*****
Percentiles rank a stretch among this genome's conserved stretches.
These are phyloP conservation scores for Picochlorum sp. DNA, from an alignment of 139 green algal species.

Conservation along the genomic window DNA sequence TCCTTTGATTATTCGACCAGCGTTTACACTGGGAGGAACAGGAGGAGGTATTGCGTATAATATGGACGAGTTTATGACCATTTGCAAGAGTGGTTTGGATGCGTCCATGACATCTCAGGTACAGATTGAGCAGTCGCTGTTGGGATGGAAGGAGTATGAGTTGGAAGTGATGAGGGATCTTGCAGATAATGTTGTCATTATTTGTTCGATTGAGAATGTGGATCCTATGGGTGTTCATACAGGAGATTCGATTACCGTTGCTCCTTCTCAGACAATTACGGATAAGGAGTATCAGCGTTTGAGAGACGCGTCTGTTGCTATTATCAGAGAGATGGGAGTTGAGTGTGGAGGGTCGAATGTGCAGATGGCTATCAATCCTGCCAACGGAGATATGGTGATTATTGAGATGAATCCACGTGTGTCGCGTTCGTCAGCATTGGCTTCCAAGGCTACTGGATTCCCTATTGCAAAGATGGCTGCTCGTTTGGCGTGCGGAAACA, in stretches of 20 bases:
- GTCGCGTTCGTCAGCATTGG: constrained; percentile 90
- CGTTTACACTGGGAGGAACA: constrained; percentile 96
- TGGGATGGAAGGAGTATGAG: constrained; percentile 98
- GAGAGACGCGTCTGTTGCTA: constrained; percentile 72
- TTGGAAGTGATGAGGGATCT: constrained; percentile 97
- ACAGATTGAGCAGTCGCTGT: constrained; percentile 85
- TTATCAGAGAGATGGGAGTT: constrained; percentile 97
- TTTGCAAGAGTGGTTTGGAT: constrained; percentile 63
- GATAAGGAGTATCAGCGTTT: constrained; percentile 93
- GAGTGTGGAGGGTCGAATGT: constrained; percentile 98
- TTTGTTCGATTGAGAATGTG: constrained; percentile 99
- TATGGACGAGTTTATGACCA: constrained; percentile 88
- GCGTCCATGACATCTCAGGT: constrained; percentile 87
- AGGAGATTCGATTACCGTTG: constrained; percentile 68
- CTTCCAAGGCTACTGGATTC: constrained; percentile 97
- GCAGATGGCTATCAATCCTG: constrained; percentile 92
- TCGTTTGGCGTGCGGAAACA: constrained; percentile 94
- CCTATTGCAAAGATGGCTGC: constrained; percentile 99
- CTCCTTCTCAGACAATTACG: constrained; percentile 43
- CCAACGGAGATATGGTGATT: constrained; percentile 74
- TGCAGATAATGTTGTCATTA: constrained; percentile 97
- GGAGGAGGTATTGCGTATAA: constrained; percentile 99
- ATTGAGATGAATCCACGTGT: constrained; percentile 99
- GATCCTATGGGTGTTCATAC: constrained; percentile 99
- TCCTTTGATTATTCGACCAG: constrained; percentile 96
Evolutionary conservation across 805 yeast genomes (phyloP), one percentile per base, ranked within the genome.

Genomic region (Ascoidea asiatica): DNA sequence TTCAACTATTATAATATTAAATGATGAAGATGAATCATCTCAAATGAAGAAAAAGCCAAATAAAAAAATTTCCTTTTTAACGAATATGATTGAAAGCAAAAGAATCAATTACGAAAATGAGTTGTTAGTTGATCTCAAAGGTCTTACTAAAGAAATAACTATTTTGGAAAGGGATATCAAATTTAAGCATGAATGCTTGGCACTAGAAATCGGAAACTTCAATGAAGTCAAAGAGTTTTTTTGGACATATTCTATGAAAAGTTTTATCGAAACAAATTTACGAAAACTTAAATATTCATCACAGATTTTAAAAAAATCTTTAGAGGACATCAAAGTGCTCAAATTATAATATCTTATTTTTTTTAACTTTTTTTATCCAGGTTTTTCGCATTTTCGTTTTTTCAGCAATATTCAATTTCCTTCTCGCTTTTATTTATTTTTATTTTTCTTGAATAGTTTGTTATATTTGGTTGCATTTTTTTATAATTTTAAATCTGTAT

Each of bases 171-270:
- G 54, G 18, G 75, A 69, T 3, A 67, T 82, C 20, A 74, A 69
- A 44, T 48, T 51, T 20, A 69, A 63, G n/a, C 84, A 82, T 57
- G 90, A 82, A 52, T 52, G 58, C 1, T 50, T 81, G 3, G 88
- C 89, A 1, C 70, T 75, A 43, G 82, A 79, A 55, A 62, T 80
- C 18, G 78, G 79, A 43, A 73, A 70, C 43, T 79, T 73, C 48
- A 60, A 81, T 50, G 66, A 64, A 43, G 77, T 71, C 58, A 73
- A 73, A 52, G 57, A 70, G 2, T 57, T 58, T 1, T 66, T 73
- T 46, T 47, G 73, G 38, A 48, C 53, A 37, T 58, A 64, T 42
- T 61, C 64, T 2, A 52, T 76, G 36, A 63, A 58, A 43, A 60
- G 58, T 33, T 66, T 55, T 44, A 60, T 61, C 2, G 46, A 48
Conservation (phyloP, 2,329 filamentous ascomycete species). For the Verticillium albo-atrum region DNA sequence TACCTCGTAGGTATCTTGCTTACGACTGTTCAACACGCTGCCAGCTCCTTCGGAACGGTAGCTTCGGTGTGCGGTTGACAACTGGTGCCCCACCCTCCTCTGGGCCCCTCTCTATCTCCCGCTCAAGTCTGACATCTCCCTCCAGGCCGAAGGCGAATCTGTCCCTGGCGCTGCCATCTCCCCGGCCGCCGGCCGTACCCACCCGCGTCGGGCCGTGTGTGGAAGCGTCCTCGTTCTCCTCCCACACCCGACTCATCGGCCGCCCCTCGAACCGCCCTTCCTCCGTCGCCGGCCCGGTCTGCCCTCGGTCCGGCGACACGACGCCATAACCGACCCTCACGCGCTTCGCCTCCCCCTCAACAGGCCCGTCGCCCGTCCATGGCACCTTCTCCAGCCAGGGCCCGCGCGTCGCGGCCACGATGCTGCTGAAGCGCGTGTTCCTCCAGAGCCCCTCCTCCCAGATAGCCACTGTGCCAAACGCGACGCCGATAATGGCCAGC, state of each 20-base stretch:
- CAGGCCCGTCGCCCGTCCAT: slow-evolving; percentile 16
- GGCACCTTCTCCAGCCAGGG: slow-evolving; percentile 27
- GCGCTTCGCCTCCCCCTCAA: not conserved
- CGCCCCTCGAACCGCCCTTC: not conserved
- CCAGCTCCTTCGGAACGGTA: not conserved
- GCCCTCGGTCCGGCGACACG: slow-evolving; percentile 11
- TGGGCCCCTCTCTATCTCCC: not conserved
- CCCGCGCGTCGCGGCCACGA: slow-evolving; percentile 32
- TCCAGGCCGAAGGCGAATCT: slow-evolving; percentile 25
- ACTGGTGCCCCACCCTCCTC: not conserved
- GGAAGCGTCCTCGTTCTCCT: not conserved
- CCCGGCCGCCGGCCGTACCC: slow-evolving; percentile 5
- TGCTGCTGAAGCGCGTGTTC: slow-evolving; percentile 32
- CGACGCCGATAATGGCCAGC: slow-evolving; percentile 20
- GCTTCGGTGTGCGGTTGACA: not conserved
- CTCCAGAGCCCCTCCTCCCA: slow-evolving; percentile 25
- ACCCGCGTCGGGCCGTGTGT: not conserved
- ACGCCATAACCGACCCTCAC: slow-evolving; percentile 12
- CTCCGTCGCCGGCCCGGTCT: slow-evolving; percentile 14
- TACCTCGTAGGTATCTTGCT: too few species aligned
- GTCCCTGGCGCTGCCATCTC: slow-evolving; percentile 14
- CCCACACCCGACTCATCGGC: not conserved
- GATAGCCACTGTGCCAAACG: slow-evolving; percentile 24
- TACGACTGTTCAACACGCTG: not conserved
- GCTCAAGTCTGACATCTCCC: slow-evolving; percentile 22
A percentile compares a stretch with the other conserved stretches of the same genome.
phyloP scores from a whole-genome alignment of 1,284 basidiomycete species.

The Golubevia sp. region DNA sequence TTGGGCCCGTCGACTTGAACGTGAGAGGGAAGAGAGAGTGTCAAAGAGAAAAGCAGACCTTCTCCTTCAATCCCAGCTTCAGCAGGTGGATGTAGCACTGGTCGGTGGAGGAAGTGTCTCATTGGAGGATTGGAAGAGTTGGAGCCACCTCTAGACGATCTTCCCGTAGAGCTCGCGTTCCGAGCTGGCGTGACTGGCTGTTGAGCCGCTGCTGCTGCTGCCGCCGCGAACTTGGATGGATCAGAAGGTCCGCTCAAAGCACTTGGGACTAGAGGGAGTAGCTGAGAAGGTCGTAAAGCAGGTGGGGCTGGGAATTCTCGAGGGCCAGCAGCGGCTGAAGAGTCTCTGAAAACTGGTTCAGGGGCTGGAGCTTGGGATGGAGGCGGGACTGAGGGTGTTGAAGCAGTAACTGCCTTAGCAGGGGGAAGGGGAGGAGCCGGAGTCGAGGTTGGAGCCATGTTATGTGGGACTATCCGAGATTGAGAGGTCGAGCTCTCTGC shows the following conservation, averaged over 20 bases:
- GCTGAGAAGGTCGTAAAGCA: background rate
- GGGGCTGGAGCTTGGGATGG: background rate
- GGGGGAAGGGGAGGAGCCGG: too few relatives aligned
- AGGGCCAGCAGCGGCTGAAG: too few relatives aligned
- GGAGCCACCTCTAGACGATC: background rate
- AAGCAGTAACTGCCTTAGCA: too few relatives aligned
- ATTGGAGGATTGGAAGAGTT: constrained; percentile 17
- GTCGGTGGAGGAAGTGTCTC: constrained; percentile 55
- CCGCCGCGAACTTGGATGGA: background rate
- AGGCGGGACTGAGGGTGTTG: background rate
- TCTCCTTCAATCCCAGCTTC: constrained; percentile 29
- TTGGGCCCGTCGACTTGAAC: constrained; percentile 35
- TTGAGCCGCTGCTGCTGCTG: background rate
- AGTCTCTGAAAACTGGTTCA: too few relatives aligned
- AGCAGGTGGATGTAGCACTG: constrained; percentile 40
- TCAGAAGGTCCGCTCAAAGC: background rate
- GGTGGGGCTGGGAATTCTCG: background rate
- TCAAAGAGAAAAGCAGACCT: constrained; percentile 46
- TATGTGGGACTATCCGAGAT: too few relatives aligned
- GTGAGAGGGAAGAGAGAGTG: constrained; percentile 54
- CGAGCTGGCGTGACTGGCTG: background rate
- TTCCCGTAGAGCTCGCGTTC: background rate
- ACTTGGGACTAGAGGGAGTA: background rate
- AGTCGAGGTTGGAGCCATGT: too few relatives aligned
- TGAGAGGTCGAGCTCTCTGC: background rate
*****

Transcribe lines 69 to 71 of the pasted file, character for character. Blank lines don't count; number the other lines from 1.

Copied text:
phyloP scores from a whole-genome alignment of 1,284 basidiomycete species.

The Golubevia sp. region DNA sequence TTGGGCCCGTCGACTTGAACGTGAGAGGGAAGAGAGAGTGTCAAAGAGAAAAGCAGACCTTCTCCTTCAATCCCAGCTTCAGCAGGTGGATGTAGCACTGGTCGGTGGAGGAAGTGTCTCATTGGAGGATTGGAAGAGTTGGAGCCACCTCTAGACGATCTTCCCGTAGAGCTCGCGTTCCGAGCTGGCGTGACTGGCTGTTGAGCCGCTGCTGCTGCTGCCGCCGCGAACTTGGATGGATCAGAAGGTCCGCTCAAAGCACTTGGGACTAGAGGGAGTAGCTGAGAAGGTCGTAAAGCAGGTGGGGCTGGGAATTCTCGAGGGCCAGCAGCGGCTGAAGAGTCTCTGAAAACTGGTTCAGGGGCTGGAGCTTGGGATGGAGGCGGGACTGAGGGTGTTGAAGCAGTAACTGCCTTAGCAGGGGGAAGGGGAGGAGCCGGAGTCGAGGTTGGAGCCATGTTATGTGGGACTATCCGAGATTGAGAGGTCGAGCTCTCTGC shows the following conservation, averaged over 20 bases:
- GCTGAGAAGGTCGTAAAGCA: background rate